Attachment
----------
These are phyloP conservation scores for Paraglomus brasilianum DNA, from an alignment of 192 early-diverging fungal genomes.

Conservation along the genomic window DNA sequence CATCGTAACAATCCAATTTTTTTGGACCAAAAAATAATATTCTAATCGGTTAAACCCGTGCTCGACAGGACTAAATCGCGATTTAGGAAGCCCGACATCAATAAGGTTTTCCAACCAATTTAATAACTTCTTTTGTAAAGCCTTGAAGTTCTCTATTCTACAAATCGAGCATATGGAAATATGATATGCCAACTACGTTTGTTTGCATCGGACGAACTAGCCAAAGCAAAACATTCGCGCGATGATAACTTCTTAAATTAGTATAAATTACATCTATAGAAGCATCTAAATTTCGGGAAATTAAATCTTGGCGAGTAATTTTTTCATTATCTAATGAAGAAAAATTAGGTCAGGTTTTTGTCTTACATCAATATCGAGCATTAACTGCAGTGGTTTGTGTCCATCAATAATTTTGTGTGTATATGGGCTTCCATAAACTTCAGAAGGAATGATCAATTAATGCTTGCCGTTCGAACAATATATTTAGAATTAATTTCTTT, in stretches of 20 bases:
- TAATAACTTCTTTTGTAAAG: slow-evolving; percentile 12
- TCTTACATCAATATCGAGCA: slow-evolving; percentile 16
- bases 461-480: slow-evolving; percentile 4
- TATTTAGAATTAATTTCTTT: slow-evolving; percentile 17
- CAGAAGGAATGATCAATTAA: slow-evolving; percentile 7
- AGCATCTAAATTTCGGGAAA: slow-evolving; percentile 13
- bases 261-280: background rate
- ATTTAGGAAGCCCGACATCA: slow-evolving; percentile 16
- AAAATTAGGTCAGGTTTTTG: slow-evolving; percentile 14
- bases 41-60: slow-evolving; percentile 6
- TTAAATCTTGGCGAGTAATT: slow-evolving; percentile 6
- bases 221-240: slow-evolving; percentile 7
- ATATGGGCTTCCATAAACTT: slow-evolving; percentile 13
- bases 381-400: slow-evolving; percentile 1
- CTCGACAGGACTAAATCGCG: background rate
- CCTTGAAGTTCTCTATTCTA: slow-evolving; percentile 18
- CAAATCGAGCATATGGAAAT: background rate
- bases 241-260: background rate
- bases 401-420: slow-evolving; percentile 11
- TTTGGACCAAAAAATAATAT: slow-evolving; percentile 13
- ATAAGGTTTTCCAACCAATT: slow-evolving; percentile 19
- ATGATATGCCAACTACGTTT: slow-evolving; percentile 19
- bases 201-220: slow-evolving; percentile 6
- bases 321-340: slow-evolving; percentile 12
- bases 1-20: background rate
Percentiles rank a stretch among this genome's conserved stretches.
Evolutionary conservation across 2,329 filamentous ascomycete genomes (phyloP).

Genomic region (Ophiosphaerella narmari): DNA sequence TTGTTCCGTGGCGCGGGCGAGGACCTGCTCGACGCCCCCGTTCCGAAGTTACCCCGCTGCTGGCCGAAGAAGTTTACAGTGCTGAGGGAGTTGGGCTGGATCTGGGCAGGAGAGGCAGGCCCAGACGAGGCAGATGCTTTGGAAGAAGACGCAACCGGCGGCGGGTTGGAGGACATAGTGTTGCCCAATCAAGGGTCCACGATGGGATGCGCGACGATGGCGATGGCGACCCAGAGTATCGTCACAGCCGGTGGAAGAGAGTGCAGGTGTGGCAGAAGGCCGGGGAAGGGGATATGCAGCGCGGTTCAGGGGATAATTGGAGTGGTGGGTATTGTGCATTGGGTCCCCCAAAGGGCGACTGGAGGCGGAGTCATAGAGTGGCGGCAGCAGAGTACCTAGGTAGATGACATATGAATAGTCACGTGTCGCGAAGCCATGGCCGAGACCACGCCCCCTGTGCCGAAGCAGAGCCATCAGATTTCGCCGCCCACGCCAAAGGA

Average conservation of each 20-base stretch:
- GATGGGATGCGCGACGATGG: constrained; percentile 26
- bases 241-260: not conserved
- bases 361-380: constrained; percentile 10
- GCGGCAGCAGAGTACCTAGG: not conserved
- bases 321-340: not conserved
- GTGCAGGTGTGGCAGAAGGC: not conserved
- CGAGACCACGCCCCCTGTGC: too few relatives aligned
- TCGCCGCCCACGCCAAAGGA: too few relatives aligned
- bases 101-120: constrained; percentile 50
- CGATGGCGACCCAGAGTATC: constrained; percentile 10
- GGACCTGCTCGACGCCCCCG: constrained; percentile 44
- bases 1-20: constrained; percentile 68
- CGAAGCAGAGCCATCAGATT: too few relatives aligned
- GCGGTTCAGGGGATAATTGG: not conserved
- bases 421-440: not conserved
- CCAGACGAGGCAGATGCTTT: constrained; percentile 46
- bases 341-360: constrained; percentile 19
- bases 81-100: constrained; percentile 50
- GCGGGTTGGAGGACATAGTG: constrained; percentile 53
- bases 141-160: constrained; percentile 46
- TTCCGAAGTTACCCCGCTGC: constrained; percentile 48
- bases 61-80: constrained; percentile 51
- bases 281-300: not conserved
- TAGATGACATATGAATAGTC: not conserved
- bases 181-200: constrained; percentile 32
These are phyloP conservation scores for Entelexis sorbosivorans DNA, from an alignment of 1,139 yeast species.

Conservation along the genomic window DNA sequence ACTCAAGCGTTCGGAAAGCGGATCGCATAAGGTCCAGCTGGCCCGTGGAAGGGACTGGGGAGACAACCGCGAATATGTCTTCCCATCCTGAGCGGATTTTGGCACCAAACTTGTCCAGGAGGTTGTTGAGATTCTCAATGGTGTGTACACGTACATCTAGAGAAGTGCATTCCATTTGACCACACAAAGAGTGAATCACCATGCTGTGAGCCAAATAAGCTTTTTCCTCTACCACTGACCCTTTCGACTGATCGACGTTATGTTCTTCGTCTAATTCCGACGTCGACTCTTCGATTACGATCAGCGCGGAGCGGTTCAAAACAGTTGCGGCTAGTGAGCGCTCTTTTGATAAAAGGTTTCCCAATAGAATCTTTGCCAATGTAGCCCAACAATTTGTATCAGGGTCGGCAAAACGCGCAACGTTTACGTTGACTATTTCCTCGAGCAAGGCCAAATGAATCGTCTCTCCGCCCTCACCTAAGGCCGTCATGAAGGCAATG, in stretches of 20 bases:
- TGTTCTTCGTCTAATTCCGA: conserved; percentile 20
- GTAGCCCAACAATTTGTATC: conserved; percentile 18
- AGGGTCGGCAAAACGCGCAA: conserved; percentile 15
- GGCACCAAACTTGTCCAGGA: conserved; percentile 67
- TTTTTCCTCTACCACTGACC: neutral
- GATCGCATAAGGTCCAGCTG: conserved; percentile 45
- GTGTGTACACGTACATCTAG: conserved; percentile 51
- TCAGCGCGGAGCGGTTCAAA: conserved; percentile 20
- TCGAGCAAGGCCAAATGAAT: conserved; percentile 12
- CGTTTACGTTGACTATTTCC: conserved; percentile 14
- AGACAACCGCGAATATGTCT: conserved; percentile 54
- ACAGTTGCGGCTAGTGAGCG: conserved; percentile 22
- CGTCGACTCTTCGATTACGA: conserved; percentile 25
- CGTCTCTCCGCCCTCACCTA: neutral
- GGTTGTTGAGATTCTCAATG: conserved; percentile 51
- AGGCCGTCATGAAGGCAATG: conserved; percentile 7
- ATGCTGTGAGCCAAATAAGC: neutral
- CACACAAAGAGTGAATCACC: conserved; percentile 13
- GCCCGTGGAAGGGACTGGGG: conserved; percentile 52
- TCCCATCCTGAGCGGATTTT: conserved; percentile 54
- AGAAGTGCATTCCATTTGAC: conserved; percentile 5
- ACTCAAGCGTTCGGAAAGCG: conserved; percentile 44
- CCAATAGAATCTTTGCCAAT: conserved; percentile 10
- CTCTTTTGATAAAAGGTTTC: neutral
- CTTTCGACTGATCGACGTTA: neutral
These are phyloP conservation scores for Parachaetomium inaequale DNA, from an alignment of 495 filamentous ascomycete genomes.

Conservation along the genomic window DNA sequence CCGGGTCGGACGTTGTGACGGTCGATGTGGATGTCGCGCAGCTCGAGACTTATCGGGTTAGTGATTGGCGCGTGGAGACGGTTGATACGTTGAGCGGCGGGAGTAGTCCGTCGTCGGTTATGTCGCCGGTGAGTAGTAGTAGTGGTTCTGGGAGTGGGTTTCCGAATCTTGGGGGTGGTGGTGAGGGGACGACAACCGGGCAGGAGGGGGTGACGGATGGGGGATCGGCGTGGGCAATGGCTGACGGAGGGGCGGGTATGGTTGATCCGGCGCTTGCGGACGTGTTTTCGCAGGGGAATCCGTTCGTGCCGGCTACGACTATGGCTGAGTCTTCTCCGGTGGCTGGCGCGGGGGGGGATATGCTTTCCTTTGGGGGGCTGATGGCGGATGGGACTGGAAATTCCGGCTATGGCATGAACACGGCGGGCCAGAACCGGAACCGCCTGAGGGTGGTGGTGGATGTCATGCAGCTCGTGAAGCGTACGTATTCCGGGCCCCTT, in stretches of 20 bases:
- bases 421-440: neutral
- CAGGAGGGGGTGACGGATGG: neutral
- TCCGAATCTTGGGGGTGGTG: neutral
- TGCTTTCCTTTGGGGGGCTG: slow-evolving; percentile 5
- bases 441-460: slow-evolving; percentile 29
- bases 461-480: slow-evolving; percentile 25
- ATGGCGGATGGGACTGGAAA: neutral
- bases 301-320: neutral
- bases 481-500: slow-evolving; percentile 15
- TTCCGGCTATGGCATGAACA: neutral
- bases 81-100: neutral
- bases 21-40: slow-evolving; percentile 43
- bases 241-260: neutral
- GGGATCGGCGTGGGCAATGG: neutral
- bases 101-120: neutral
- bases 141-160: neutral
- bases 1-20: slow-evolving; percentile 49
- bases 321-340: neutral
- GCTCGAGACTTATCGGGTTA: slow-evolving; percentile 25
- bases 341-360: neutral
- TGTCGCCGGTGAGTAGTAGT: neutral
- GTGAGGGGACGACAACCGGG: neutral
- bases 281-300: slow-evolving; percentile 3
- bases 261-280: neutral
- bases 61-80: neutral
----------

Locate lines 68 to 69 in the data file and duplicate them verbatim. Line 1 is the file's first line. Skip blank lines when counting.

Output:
- CGTTTACGTTGACTATTTCC: conserved; percentile 14
- AGACAACCGCGAATATGTCT: conserved; percentile 54